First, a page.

8. SteveH August 16, 2007 at 9:16 am #

    “As for as your being enamored of the beer “to style,” what the hell’s that matter, either? Not dissing your tastes at all — really, I’m not — but it’s a Belgian style, man!”

    Okay, okay — that’s what I get for trying to be nice, you’re right — I didn’t like it at all, style aside.

    And yeah, there are “craft” (remember, it was me who said I didn’t want to get into that debate) beers that I haven’t liked, but I can’t narrow that down to just the Wit category — and I wouldn’t stick up for them just because they were micros. You know that I subscribe to the “it’s what’s in the glass” bottom line, I even have a Red Hook ESB defense going on over at BeerAdvocate right now.

    To the question, is Blue Moon as a “craft beer” equivalent to the “vanilla folk” of P,P, & M? Yes, maybe even less so until Coors finds a way to replicate Puff the Magic Dragon in a beer. 😉

  9. Josquin August 16, 2007 at 9:37 am #

    I am thrilled that Blue Moon is consumed to this degree. There is intrinsic virtue, I believe, in the growing appreciation that beer can taste many different delicious ways. It could help the craft brewing industry, but I’m not sure it necessarily has to. There are other battles to be won, sure, but certainly one worthy prize is simply convincing consumers (and I’m thinking of U.S. consumers) that there is more to beer than the ubiquitous dichotomy of “good old normal beer” and “weird fancy beer”–that it is actually more useful to consider that beer can have a full spectrum of appearances, smells, and flavors.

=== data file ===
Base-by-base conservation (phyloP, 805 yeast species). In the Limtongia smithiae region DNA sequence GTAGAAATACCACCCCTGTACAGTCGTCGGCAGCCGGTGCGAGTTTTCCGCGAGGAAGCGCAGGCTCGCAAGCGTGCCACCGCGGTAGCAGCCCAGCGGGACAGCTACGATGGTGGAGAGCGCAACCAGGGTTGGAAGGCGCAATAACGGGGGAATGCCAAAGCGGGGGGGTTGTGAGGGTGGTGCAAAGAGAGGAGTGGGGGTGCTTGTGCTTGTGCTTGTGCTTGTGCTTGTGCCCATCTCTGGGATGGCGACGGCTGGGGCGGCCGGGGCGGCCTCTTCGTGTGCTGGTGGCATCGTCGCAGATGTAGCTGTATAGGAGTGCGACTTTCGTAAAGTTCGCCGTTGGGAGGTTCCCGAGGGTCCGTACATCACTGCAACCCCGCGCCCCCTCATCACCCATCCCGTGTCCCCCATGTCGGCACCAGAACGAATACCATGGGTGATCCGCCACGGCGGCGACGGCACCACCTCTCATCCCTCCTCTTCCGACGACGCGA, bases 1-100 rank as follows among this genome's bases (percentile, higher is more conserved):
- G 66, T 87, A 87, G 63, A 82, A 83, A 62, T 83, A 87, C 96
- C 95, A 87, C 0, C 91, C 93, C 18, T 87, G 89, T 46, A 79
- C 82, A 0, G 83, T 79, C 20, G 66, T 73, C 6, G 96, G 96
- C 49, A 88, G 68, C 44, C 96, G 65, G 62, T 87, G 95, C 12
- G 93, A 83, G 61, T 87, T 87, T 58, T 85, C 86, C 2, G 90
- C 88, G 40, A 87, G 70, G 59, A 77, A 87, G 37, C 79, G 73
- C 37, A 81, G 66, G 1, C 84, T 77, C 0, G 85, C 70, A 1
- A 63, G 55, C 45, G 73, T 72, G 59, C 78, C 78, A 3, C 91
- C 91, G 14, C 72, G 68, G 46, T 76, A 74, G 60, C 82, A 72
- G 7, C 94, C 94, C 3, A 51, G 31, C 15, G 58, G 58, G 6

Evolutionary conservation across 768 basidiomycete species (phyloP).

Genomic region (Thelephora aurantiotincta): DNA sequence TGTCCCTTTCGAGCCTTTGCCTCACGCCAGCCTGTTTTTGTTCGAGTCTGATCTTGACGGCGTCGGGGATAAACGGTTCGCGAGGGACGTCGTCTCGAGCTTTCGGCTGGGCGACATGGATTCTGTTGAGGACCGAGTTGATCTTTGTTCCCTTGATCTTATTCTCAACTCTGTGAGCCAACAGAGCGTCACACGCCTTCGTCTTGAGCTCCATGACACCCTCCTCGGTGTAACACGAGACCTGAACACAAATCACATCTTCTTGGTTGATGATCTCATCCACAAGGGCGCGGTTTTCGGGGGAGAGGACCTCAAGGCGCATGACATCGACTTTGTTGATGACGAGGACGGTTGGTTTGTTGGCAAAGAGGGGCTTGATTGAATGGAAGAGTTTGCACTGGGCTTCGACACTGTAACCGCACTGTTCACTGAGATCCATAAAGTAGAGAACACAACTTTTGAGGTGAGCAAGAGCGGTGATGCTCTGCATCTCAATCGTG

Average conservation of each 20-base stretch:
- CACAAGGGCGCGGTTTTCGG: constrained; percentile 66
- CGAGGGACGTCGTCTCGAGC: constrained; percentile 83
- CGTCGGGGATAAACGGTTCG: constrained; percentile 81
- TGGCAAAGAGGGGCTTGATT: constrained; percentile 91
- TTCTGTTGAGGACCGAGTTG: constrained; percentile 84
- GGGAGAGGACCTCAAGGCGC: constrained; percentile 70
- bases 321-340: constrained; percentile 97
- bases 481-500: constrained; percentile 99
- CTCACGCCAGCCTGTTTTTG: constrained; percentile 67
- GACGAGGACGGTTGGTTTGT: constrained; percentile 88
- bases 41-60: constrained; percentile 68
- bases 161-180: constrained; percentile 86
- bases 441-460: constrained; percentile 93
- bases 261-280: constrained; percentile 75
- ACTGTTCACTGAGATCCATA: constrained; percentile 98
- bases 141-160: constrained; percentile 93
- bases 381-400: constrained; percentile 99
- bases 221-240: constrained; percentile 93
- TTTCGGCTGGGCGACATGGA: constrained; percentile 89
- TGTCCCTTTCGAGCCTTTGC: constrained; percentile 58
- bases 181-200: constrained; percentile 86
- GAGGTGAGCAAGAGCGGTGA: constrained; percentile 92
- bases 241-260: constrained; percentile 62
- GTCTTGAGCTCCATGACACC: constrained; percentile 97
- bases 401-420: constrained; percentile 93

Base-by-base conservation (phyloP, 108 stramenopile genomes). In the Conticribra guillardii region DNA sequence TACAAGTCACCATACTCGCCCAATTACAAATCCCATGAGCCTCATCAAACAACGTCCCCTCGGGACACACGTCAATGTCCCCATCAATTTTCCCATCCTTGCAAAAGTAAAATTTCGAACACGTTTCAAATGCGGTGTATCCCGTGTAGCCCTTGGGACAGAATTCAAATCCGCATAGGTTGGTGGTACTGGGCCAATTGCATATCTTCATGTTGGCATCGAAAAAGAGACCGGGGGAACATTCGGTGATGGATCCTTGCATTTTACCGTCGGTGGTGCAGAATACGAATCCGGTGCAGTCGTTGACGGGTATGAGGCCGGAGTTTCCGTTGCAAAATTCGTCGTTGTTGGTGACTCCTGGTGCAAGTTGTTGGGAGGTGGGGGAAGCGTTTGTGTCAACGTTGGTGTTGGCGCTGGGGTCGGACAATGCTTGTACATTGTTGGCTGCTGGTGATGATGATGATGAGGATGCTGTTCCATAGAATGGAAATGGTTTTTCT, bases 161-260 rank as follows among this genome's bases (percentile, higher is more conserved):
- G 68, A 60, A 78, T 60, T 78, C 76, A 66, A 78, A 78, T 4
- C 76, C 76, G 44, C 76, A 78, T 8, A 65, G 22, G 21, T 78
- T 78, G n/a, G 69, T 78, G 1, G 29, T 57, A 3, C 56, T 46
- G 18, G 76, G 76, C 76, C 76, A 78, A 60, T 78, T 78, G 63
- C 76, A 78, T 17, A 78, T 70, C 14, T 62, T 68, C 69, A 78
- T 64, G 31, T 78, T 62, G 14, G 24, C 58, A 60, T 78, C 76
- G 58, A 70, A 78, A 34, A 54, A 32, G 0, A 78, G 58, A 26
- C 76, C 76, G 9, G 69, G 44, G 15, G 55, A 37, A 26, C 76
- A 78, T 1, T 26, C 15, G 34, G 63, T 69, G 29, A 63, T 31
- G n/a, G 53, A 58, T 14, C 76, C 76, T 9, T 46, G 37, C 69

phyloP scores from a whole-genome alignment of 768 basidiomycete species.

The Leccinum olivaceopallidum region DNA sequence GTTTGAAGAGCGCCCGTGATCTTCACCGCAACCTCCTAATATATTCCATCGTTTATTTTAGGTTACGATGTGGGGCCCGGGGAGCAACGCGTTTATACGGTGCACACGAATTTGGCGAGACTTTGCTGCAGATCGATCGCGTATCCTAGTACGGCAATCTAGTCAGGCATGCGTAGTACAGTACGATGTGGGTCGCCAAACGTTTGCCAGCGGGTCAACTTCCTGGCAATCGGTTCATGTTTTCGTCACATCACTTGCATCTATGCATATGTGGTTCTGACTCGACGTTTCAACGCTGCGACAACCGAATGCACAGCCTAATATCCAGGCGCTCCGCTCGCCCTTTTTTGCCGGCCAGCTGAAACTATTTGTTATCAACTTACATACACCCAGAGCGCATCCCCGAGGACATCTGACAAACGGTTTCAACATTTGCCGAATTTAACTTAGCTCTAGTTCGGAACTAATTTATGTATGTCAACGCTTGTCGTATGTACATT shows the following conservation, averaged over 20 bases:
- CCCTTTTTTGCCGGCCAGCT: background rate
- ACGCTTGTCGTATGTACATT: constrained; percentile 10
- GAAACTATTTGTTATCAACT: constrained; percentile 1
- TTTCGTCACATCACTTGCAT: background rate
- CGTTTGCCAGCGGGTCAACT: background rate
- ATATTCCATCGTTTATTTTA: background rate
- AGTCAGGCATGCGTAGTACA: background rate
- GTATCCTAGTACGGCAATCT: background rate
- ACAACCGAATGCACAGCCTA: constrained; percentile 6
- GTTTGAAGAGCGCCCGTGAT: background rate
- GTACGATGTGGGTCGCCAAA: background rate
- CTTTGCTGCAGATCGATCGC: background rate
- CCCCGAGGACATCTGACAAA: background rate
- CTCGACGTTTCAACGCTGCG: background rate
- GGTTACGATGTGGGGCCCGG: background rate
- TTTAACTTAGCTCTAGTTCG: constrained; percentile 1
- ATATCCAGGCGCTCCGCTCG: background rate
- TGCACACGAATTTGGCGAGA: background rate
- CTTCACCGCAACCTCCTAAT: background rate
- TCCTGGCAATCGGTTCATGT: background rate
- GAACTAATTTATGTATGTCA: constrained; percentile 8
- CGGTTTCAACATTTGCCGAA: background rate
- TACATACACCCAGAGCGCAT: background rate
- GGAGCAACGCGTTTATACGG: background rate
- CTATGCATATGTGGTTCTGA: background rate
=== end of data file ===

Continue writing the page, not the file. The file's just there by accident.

10. Wayne August 18, 2007 at 8:14 pm #

    hi i enjoyed the read

  11. Justin Davis August 27, 2007 at 9:58 am #

    […] The initial blog post by Stan Hieronymus at his blog created some interesting discussion around a central theme […]